Lost in the sea of Mercedes-Benz R107s is the SLC that is one of those ”Oh yeah, I remember those” cars because honestly, you just don’t see them anymore. I’ve checked them out before, but none like this one for sale in New Jersey. This is the ultra-rare 500SLC 5.0 which doesn’t sound like much right now, but let me explain.
Mercedes-Benz actually ran the SLC in the FIA World Rally Championships and in order to do so, they had the homologate the cars as they ran 5.0 liter V8 SLCs in the races. Mercedes wwas only making the 4.5 liter cars at the time so a 5.0 liter car for the streets was necessary. Like most homologated cars, the production numbers were extremely low with justÂ 1,133 500SLCs being made over a few years. None of these cars were ever made for North America, but somehow there is really nice for sale in America’s favorite state. But the price? All those creme puff 560SL owners will be jealous.
Rallying and Mercedes-Benz are terms that don’t seem to go hand in hand, but at the end of the 1970s, a most unlikely contender would emerge on the scene. The C107 Mercedes-Benz 450SLC 5.0. This homologation special would do battle in the 1978 World Rally Championship. Later, the car would become known as the 500SLC. What differentiated these from a normal C107 SLC? A brawnier V8 engine with 240 horsepower, aluminum hood and decklid and a small rear spoiler on the edge of the trunk. The 500SLC would bring to the fray a 4-speed automatic, replacing the 3-speed automatic that did duty in the 450SLC 5.0. Only 1,636 examples of the 450SLC 5.0 and 1,133 examples of the 500SLC would be produced, making this 500SLC for sale in California quite special.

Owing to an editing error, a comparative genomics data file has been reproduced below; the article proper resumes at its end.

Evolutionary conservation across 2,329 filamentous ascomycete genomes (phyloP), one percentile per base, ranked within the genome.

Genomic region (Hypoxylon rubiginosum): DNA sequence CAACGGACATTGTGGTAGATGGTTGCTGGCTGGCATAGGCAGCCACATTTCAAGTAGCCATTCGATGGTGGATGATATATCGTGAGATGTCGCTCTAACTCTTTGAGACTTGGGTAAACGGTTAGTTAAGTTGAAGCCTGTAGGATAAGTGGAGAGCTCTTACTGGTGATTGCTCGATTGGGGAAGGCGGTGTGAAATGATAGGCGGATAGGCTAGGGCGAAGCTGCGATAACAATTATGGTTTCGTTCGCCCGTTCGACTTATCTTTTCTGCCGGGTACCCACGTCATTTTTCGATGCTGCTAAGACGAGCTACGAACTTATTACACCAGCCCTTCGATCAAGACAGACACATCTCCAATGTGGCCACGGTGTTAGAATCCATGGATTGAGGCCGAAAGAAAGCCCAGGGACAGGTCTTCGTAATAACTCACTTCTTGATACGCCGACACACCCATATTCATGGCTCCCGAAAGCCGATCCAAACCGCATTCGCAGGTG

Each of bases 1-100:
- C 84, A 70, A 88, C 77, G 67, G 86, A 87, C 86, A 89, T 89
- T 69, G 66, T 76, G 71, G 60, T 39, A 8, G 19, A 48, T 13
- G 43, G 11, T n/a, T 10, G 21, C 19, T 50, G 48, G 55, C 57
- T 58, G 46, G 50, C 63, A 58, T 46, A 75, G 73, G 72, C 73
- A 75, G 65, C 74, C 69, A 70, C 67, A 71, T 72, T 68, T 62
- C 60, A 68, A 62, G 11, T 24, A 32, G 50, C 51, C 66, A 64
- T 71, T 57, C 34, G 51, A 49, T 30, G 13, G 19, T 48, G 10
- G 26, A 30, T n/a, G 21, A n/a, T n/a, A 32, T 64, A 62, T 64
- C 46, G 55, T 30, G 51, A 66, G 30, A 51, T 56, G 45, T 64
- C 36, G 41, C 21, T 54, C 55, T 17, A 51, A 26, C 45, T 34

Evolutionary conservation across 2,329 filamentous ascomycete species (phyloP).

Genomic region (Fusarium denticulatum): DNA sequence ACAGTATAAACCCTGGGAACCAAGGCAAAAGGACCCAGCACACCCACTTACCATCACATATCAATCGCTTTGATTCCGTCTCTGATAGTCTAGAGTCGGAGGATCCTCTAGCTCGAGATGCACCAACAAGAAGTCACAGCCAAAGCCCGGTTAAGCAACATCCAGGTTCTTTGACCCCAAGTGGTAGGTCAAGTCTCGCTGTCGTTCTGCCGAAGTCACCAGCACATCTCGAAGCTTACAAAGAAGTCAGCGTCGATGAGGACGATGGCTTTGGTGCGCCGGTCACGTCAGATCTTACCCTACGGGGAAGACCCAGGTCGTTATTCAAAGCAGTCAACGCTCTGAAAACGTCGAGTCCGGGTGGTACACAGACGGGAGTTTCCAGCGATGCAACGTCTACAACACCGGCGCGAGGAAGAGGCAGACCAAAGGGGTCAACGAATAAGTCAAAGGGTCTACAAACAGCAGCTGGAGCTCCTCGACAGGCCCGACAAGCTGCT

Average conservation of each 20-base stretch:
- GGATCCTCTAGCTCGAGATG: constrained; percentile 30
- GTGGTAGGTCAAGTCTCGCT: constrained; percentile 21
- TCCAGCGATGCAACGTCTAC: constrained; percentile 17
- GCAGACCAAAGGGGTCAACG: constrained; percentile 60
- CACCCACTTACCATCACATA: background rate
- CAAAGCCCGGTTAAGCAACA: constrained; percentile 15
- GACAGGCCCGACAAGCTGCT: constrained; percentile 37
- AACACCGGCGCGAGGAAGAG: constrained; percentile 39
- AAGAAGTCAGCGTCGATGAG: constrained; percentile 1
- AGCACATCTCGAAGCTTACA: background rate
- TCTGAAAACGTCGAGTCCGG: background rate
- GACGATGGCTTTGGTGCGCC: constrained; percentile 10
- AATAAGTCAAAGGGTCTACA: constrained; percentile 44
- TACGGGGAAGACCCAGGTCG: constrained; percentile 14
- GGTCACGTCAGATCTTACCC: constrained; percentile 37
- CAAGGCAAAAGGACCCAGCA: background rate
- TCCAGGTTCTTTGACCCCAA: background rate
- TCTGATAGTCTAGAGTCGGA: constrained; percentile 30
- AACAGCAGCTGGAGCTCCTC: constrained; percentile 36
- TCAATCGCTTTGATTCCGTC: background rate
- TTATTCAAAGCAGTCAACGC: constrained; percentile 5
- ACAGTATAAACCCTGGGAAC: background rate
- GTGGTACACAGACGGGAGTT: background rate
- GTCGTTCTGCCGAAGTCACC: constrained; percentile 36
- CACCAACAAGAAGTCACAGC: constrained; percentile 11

Towards the end of the C107 run, Mercedes-Benz decided to try its hand at rallying, and entered the 450SLC 5.0 into the 1978 World Rally Championship. This of course spawned a homolgated street version of the rally car in the form of the 450SLC 5.0 and later, 500SLC. There were some significant changes to these performance coupes, most notably a V8 engine pumping out 240 horsepower, aluminum hood and decklid and a small rear spoiler. The 500SLC would debut in March of 1980 with slightly less displacement than the V8 in the 450SLC 5.0 but now with a 4-speed automatic gearbox in place of the previous 3-speed unit. Given these were a homologation special, of course, few were made. Only 1,133 500SLCs left the factory. The Canary Islands isn’t where you would typically expect to find such a rare Mercedes, but with one owner since 1984, it is quite the find.